From MOFGA's Board President
Dear Governor Baldacci,
Thank you for the wonderful opportunity to attend the May 6 dinner at the Blaine House hosted by you and the First Lady, along with Share Our Strength. Discussing the problem of childhood hunger in Maine and what can be done to address it in these challenging economic times is an important step toward mobilizing change, and I commend you for your commitment to this issue.
Also, I appreciate your invitation to share additional thoughts about how to solve this and related issues. I would like to do so now, from my perspective as a volunteer of both MOFGA and Cultivating Community, and as an involved citizen who has a passion for ensuring all people in Maine have access to food that is nutritious and healthy – for those who eat it, as well as those who produce it and those who are neighbors to our producers.
This is a unique time, as journalist Naomi Schalit and others stated artfully at the dinner: More and more, people are ready and willing to talk about hunger and its effects, as well as its causes. As hunger becomes more prevalent, the individual struggle, as well as the overall effects on our society, is magnified. You posed an important question when you asked if it is time to make this a community issue, and encourage Maine’s people to work together on solving this problem at the local level along with the broad-based efforts that are happening at the state and federal level. I believe the answer is yes, and I believe a critical part of building community support and empowering us to respond to hunger in a way that is lasting includes working toward building a more secure, sustainable, locally-based food system.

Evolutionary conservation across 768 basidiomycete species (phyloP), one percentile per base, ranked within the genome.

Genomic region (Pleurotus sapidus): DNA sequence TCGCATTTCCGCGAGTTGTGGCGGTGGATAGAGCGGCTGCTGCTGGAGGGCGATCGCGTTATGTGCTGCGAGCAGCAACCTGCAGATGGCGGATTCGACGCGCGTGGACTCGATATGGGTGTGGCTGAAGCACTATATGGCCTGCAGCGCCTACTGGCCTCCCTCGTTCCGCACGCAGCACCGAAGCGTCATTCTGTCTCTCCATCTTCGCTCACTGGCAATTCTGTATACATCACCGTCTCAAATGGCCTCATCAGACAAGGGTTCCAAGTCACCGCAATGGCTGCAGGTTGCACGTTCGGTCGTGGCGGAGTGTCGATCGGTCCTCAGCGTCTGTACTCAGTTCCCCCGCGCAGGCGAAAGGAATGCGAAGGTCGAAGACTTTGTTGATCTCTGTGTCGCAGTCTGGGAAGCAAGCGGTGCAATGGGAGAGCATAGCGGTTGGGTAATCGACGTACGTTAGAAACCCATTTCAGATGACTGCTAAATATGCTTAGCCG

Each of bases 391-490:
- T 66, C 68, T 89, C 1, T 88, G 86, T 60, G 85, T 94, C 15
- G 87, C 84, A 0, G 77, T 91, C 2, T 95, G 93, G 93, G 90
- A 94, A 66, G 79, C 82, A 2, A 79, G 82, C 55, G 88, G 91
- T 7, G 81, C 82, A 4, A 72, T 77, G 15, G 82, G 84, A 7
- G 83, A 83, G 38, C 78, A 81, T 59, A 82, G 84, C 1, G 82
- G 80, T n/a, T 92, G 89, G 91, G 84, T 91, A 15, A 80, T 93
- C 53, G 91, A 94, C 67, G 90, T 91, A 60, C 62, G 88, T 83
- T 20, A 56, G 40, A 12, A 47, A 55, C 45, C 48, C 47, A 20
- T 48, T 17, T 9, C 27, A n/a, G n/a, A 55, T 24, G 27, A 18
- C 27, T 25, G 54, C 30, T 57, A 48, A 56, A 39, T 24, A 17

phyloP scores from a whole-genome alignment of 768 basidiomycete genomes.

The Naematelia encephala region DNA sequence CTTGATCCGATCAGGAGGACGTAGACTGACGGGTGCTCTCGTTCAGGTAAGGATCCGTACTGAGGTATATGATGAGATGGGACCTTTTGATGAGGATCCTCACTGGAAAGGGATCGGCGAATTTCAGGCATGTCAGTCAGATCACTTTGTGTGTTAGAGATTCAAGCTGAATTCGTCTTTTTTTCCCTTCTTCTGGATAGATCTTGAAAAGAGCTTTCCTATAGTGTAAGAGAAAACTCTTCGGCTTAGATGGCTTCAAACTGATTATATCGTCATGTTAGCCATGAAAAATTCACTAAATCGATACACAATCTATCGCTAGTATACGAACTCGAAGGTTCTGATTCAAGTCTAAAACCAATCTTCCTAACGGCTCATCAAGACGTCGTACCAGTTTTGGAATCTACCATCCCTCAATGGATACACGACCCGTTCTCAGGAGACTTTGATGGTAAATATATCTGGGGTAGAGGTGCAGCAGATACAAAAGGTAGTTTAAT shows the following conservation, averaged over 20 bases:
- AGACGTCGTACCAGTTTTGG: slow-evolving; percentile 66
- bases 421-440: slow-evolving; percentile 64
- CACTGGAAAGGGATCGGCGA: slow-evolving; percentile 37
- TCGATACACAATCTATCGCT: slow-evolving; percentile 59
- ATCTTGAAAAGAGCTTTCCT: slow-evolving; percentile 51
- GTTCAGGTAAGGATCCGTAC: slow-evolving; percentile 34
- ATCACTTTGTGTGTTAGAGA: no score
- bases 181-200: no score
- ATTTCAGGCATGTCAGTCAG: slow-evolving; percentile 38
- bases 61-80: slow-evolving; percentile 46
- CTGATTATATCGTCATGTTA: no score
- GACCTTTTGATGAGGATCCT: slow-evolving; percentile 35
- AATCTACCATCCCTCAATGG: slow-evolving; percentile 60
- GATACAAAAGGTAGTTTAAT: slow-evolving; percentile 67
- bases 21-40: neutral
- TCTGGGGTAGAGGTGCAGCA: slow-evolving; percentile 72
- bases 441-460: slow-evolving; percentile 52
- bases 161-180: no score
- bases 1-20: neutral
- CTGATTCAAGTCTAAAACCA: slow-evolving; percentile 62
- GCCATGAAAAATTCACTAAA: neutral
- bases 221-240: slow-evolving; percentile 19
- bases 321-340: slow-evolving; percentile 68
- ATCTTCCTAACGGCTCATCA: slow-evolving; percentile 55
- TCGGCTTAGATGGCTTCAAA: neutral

The idea that promoting purchase of local foods is not worthwhile because it’s “too expensive” is losing traction for many reasons these days. What’s really expensive is our dependence on petroleum and the so far endless costs associated with maintaining unlimited access to it. In addition, we certainly bear the costs of our overall lack of food security, rising healthcare costs, diminishing open space, loss of knowledge of how to provide for ourselves in the most basic way by not teaching new generations how to grow food, erosion of community values, and the effects of sending money out of the state that could benefit us far more if we closed the loop. (Some studies have shown that a dollar spent locally will recirculate as many as three times more in a community.) If the end results of spending more money locally are the potential for more jobs, more income tax revenue for the state, and more opportunity for re-investment in our communities, wouldn’t that actually be a more economical solution? It seems that greater economic stability and self-sufficiency are important pieces to this puzzle, and pieces we can continue to shift by embracing both the immediate and long-term value of investing in our local food system. After all, it is poverty that causes hunger in our society, and the only true path away from poverty at this point in human history is an economy that sustains our people while preserving our planet.